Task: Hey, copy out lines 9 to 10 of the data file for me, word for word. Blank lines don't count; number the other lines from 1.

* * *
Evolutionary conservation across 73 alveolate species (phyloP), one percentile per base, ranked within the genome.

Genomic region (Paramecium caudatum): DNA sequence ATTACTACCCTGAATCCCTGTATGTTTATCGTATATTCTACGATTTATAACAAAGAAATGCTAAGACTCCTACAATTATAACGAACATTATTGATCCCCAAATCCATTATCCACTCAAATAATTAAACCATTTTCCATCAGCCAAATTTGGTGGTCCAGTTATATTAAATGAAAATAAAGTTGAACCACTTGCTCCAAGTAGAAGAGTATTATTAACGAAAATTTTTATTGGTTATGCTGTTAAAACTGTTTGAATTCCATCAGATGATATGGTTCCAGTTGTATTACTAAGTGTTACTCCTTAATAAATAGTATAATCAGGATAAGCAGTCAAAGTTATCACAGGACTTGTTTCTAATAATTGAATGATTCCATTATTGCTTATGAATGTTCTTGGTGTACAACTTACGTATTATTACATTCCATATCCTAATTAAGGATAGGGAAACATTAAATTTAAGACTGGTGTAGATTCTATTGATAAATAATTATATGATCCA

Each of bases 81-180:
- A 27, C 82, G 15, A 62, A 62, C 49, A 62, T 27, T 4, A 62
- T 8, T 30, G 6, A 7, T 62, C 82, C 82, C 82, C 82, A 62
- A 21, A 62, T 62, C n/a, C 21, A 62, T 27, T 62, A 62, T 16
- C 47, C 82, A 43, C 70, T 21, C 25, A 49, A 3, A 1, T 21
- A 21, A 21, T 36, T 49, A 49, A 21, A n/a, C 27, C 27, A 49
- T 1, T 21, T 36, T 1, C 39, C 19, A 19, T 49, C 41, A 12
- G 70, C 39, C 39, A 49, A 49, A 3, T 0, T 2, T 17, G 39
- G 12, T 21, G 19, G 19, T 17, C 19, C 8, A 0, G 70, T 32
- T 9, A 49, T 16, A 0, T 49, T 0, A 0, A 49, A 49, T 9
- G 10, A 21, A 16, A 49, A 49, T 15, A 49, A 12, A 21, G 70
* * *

- T 1, T 21, T 36, T 1, C 39, C 19, A 19, T 49, C 41, A 12
- G 70, C 39, C 39, A 49, A 49, A 3, T 0, T 2, T 17, G 39